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Table of Contents
A unicorn is a mythical creature that is usually depicted as a majestic white horse with a single horn protruding from its head. Many legends say it has healing powers. It is also believed to symbolize purity and innocence. It is not proven that this animal actually exists, but various cultures have accounts of its physicality and abilities.
See the fact file below for more information on the unicorn or alternatively, you can download our 24-page Unicorn worksheet pack to utilise within the classroom or home environment.
Key Facts & Information
- We owe our knowledge of unicorns to the Ancient Greeks.
- They were the first to write about unicorns, not as part of their mythology, but of their historical accounts of nature.
- Greek historian Ctesias was the first to write about the unicorn.
- He described the creature as having blue eyes, a white body, a purple head with one one protruding in three colors. The horn was white at the base, black at the center, and red at the tip.
- He wrote that unicorns were fast and very difficult to capture.
- The Greeks believed that the creatures came from the Indus Valley civilization.
- Unicorn symbols were used as seals on clay tablets in 3000 B.C.
- They were also used as heraldic symbols in the Babylonian and Assyrian civilizations.
- The first drawn image of a unicorn was discovered in France.
- It is called the Lascaux unicorn because it was found in the Lascaux Caves.
- However, it has been found out that the Lascaux unicorn actually had two horns illustrated, just close to each other.
- Those are not the only cave drawings of unicorns found. Depictions had also been found in South African and South American caves.
- Roman author and natural philosopher, Pliny the Elder, described a unicorn as fierce, one-horned, and a “monoceros”.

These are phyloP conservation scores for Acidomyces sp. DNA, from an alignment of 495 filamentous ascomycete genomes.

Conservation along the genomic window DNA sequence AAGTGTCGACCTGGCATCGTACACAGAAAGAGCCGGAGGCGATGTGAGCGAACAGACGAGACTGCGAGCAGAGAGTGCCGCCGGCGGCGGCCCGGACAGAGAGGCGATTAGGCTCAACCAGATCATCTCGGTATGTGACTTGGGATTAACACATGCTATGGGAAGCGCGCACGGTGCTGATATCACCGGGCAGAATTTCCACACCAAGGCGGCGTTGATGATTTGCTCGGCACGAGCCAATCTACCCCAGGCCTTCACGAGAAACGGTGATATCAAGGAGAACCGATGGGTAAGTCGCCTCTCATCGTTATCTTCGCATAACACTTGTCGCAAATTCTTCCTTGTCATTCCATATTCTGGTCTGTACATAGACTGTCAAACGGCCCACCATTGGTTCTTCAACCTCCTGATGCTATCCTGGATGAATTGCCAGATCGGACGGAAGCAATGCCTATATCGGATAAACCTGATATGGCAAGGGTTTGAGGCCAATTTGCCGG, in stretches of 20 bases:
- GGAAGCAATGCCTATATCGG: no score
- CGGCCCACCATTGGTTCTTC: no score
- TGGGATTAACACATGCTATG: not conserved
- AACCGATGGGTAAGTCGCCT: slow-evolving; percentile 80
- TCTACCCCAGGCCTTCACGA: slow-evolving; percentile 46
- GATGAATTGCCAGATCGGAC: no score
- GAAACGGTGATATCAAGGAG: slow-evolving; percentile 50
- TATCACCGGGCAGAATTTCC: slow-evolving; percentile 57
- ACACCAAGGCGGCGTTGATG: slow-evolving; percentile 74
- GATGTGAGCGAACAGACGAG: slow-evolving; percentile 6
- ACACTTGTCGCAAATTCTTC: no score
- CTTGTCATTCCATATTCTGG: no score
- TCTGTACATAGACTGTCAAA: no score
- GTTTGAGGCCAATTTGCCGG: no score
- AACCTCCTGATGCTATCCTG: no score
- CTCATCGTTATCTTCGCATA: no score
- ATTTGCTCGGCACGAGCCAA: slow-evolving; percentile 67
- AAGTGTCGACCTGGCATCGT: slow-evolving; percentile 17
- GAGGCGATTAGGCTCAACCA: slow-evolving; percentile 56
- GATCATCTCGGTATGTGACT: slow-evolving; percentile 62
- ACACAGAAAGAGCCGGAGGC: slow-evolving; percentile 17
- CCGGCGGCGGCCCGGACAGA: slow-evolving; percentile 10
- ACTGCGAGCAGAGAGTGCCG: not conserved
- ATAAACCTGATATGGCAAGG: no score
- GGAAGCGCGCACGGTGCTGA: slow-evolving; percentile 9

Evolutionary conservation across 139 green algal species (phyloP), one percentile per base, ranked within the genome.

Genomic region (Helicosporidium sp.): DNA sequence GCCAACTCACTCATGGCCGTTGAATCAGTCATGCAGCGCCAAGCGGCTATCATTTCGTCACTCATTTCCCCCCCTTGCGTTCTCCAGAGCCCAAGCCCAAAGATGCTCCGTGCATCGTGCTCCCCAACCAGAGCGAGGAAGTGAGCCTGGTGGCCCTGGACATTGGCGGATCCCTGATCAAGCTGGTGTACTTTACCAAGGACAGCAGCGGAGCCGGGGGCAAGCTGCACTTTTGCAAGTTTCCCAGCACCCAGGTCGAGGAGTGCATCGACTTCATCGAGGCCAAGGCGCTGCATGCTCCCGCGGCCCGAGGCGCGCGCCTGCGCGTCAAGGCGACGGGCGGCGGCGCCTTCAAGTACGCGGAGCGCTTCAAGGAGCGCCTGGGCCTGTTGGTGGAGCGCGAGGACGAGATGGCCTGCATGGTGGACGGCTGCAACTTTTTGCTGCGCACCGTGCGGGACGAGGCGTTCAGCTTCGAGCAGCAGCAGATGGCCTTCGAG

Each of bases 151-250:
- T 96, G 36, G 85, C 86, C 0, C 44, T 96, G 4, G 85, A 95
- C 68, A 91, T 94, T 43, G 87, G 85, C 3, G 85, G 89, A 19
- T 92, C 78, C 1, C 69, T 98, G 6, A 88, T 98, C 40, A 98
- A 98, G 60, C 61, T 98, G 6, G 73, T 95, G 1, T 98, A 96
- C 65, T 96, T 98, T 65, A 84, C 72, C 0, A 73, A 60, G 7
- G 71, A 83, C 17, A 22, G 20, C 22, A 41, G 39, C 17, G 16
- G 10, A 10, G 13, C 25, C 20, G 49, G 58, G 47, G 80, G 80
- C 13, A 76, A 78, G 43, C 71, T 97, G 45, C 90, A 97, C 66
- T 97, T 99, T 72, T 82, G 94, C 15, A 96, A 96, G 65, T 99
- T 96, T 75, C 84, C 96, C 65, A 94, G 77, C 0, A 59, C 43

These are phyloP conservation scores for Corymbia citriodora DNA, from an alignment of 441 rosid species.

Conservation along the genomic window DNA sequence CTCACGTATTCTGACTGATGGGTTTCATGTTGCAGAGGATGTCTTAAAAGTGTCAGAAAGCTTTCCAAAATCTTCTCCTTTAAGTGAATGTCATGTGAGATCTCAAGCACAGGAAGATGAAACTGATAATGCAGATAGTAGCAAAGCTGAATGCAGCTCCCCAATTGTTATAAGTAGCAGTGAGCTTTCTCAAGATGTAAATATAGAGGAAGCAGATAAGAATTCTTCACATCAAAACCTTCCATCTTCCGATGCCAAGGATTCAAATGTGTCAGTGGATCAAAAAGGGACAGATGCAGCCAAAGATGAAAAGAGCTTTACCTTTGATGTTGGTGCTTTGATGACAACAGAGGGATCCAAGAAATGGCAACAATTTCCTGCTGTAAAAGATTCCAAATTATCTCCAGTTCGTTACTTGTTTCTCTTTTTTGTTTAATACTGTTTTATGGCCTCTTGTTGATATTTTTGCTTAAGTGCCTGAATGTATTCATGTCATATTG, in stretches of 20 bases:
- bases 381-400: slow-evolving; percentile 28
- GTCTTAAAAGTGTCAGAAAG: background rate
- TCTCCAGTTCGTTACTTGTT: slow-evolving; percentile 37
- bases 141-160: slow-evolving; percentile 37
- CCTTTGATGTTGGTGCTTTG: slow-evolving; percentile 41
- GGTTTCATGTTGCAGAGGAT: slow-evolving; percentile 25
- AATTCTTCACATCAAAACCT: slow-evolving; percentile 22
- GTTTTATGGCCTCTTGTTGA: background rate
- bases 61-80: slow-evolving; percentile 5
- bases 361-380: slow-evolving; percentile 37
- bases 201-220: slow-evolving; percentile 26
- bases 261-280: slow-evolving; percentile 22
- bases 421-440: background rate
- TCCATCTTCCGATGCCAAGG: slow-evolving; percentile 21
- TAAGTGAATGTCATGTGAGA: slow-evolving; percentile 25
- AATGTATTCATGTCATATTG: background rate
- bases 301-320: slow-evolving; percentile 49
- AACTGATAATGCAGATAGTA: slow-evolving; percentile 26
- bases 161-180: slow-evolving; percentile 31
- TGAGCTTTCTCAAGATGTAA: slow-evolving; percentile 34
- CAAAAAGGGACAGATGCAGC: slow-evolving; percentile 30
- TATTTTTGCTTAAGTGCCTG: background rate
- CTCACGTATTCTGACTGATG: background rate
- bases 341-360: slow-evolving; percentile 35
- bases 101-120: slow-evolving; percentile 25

- During the 6th century, Greek merchant Cosmas Indicopleustes noted that the power of the unicorn is in its horn.
- In the Middle Ages, books called bestiaries contained information about various animals’ biological descriptions and medicinal properties. Unicorns were part of those records.
- In those times, unicorns were seen as symbols of innocence and purity.
- In the Old Testament of the King James version of the Bible, the unicorn was mentioned nine times as a result of mistranslating the Hebrew word re’em, which should have been a wild ox.
- In the 1400s, under King James III, two gold coins were known as the unicorn and the half-unicorn.
- In the 17th century, Spanish archbishop Isidore of Seville said that virgins can tame and catch unicorns by baring their breasts to it. The unicorn will then lay its head on the virgin’s lap.
- Unicorn horns are known as alicorns.
- The protruding tusk from a narwhal’s head looks like a unicorn horn. The tusk can grow up to 10 feet long.
- Narwhal tusks were being sold as unicorn horns, which threatened narwhal populations.
- The price of narwhal horns was so high that it amounted to 10 times the value of their weight in gold.
- Merchants from Germany sold one to the pope for about what is now equivalent to 18,000 pounds.
- In Denmark, a throne made of narwhal horns was created.